Habit is difficult to break, they say, because if you take the H there is still “a bit”. Even if you take away the “a” there is still the “bit”. And even if you remove the “b” there is still “it.” There is some truth about habit and change. Why is it that some societies are stuck with a particular political arrangement? Why are some bureaucracies predisposed to excellence while others not? Why are some societies stuck with their brand of capitalism and nothing else? Why is populism and political fraud so inherent in some societies but less so in others?
Political scientists, economists, managers etc. have always been intrigued by the idea of change and what constitutes change. Institutions – be they states, political parties, civil societies – go through change from time to time. But how do we explain the nature of change? What triggers a society or institutions to change? Can we explain the change process? Why it is that some institutions change better than others?
There are two general ways to explain change. The first is that change is a rational process, a planned process, calculated or premeditated and a product of the various permutations of costs and benefits. In the field of management, organisational change is defined as a deliberate attempt to make changes to serve or pursue specific objectives. If we take the rational perspective, institutions – be they states, political parties, civil societies – make changes by weighing all considerations to produce new institutional arrangements that are more functional and responsive to the environment.
Another explanation of change is one that sees change as a dynamic and less predictable process. Unlike the rational school, change is not viewed as entirely calculated, premeditated or planned. Rather, change could be messy. It is the result of a response to external stimuli and in the usual case, institutions make changes by drawing on routinized procedures and its own institutional values. Ultimately, the kind of change that institutions eventually make is based on the “logic of appropriateness”. Change is therefore subject to the institutional logic, that is the values and range of existing procedures. There is a possibility that in making change, institutions might draw from external sources, but under normal circumstances institutions usually draw from its own set of values and range of policy alternatives. We might for example, see changes to health policy, defence policy, education policy, but one closer scrutiny, there is the possibility that the changes made did not veer too much from existing policies. This is the result of adopting existing institutional values or relying on routinised procedures rather than drawing references from outside the institution. We might find change attractive, but usually, change can be very sticky due to this “logic of appropriateness”.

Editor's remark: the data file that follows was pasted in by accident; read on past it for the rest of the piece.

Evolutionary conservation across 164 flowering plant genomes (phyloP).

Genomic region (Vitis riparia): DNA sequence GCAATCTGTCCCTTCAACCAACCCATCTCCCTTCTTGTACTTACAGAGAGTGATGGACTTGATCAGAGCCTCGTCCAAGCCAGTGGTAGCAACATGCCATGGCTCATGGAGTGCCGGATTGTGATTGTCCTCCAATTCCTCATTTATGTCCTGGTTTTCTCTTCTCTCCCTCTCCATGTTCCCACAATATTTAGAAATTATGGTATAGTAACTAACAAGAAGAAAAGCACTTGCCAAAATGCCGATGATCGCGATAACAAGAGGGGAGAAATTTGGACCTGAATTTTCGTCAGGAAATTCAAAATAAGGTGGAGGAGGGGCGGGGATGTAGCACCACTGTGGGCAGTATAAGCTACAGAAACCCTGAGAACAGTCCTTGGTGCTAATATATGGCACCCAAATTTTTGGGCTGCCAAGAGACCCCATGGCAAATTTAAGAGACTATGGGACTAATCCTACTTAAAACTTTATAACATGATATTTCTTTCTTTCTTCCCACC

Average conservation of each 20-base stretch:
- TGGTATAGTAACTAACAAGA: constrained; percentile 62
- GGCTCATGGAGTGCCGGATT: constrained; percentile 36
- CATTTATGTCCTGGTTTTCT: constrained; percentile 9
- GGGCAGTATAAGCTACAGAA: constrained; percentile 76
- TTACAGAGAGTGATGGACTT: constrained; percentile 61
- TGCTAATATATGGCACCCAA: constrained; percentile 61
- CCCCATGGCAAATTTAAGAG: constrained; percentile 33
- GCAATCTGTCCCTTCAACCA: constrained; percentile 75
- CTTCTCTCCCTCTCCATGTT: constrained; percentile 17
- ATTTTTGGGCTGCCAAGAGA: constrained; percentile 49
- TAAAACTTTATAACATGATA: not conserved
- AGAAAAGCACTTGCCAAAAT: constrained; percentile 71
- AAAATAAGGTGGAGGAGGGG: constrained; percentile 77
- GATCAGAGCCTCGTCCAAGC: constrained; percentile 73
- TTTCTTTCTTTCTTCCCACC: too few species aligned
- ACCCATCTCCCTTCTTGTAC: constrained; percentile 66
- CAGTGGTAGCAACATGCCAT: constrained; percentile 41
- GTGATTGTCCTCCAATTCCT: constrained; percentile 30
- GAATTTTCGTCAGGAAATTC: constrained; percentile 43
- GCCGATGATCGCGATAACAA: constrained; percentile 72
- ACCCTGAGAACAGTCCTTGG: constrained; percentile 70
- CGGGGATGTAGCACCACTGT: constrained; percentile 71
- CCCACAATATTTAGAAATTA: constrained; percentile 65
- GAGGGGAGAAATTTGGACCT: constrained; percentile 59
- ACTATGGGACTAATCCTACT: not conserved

The discussions on change can be much credited to March and Olsen (1989) whose elaboration on the famous “garbage can” approach and the “logic of appropriateness” suggests that making decision on change is not so straight forward. This is because when confronted with the need to make changes, institutions fall into the “logic of appropriateness”, drawing from existing procedures or values or routinized responses to problems. Change in other words, tend to be incremental as organisations tend to fall back on existing institutional values or based their decision on a familiar range of alternative approaches.
Given the discussion on the “logic of appropriateness”, it is safe to conclude that change may not necessarily be functional. What is deemed as “appropriate” and determined by intrinsic institutional values is subjective. There is always the chance that the internal logic of appropriateness may not sufficiently address the demands of external stimuli, making the change dysfunctional. There is the possibility that organisations – be they political parties, governments or bureaucracy – could misread the external stimuli or miscalculate their institutional values with detrimental results.
The explanations on change tell us two things. First, that change can be unpredictable and, second, that radical, transformational and sustained change is a huge challenge. Making transformational change is difficult. Transformational change – be one that involved political parties, state machinery, bureaucracy, leadership or policies – is daunting because there is the tendency for institutions to fall back on the “logic of appropriateness”. Change therefore can be sticky because decisions are being driven by the institution’s own logic, values and ways or procedures. There is the tendency to fall back on tried and tested institutional arrangement.
The explanation on change gives us a better picture of why change can be so difficult. It helps explain why, for example, that is it is much easier to remove a dictator then to remove the dictatorial “logic” from a society. The Arab spring saw the removal of authoritarian leaders but, ten years on, it has proven to be much harder to remove the authoritarian logic from these societies. The collapse of the Soviet Union in 1989 promised greater democracy for former Soviet-bloc countries. But thirty years after the fall of the Berlin wall, these countries are still finding it difficult to graduate into a fully fledged democracy, with many of them including Russia falling back on processes, arrangements or values that largely speak of previous institutional arrangements. Countries that were once ruled by military dictatorship largely tend to fall back to authoritarian rule, despite episodes of democratisation. Russia, Egypt, Afghanistan are but some examples of societies struggling to make the democratic transition but never quite able to do so because of the stickiness of institutional traditions.
What is the nature of change? Is there a typology of change? We will discuss this in greater detail in coming articles.